Best Practice

Safeguarding: Child-on-child sexual abuse

There has been a shocking rise in the number of child-on-child sexual offences being reported. Jaine Stannard looks at why this is and advises school-based professionals on their role in tackling the issues

In February, police figures revealed a rise of almost 80 per cent in reports of child-on-child sex offences (Barnardo’s 2017). In the four-year period, there were 32,452 reports of alleged sexual offences by children on other children – an average of more than 22 every day. With such shockingly high figures, it is clear we need to act and that speed is of the essence. But what can we do?

I work for School-Home Support (SHS), a charity dedicated to helping children and young people overcome barriers to education such as poverty, housing issues and abuse.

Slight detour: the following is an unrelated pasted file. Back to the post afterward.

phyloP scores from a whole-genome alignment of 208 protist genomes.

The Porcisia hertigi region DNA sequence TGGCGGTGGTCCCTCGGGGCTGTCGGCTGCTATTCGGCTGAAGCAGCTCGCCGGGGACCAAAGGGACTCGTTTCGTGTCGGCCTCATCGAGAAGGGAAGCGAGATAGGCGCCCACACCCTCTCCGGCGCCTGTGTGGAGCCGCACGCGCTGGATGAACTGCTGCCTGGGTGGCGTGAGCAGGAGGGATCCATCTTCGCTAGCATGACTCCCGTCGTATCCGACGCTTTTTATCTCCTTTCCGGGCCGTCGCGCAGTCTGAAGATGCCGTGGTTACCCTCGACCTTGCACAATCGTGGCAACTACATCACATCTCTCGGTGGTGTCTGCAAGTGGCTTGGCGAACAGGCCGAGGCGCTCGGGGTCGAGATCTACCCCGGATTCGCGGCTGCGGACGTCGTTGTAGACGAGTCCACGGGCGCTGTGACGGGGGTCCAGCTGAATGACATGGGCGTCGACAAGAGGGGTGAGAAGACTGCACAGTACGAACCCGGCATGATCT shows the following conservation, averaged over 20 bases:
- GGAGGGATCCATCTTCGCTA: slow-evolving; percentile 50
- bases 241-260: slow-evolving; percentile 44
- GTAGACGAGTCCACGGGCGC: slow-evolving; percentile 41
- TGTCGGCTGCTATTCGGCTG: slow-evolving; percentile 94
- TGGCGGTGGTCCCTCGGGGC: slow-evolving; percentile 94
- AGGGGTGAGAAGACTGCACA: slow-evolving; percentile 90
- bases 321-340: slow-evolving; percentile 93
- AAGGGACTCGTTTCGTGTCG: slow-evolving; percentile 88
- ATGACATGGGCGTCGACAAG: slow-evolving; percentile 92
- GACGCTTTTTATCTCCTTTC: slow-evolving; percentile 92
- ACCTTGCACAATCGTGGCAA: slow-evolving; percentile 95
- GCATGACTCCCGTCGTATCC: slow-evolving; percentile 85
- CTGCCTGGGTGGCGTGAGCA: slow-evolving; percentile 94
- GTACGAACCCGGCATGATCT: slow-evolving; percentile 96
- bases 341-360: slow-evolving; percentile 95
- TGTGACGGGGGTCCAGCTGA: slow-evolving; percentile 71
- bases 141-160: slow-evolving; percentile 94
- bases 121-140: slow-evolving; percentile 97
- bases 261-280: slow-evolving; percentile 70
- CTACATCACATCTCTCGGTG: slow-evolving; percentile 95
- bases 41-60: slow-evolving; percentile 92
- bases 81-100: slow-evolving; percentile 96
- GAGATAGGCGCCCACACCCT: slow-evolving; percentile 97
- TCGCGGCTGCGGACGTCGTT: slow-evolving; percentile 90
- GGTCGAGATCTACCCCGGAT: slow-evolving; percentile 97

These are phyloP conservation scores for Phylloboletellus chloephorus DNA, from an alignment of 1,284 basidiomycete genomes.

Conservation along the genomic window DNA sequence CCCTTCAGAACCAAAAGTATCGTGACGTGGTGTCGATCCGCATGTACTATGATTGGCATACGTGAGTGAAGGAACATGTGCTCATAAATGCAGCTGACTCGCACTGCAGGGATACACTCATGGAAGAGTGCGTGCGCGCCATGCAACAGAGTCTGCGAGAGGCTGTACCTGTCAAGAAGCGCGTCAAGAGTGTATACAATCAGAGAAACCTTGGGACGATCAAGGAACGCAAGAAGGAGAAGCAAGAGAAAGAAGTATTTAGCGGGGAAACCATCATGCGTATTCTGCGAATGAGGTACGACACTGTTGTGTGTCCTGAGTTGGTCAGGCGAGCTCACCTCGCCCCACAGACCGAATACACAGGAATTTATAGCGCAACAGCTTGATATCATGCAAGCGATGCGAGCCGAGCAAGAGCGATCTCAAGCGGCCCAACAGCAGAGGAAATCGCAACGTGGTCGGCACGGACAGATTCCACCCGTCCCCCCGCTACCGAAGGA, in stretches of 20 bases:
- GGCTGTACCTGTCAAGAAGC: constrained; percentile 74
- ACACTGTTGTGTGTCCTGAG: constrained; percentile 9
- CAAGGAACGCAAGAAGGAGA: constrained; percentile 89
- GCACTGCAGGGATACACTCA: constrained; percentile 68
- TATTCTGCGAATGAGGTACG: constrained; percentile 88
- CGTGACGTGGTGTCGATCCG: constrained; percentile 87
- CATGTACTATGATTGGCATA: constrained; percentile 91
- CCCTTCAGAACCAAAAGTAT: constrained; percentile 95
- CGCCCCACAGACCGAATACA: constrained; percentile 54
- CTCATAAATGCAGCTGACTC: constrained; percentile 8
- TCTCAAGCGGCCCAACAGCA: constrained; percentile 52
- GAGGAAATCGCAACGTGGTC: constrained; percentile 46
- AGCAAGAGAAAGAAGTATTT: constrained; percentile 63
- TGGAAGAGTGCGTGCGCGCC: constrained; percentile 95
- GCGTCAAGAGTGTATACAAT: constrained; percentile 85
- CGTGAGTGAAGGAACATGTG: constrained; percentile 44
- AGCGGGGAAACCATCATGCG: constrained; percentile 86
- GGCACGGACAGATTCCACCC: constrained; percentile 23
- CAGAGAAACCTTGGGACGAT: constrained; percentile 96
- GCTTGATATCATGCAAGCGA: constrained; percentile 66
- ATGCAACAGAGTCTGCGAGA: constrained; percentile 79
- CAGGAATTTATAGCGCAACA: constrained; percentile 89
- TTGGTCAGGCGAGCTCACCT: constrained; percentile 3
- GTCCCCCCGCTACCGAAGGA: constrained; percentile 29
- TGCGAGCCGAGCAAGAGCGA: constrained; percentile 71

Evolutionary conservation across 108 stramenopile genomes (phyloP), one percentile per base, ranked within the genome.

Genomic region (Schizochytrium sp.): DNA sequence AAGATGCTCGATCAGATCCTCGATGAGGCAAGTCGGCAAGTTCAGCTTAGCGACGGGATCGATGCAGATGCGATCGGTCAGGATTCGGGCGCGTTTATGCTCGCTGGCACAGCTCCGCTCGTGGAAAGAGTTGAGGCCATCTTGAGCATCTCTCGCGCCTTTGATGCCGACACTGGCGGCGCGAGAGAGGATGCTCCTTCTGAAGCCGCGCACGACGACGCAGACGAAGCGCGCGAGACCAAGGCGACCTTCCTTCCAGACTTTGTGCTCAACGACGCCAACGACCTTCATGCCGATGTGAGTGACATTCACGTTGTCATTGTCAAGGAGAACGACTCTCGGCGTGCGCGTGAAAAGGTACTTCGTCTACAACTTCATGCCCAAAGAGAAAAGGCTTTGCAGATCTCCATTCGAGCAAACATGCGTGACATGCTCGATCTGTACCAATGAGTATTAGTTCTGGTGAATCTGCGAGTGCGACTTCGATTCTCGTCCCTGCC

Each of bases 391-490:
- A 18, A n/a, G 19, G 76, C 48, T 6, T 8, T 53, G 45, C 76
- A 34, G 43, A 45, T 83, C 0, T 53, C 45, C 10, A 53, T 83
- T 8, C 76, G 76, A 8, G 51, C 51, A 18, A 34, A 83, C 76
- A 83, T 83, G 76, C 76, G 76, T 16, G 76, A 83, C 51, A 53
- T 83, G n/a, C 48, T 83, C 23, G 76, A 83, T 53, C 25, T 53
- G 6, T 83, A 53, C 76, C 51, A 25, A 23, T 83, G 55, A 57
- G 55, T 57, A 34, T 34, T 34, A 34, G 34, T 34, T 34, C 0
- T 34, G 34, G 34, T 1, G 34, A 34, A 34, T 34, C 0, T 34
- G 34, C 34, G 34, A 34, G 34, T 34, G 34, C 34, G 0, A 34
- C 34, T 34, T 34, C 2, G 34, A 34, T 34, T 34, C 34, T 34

In this article, I want to outline what child-on-child sexual abuse is, provide possible reasons behind the rise and give practical guidance as to how you can prevent this happening to children at your school. The first step? Knowing what we’re dealing with. The definition of child-on child sexual abuse includes:

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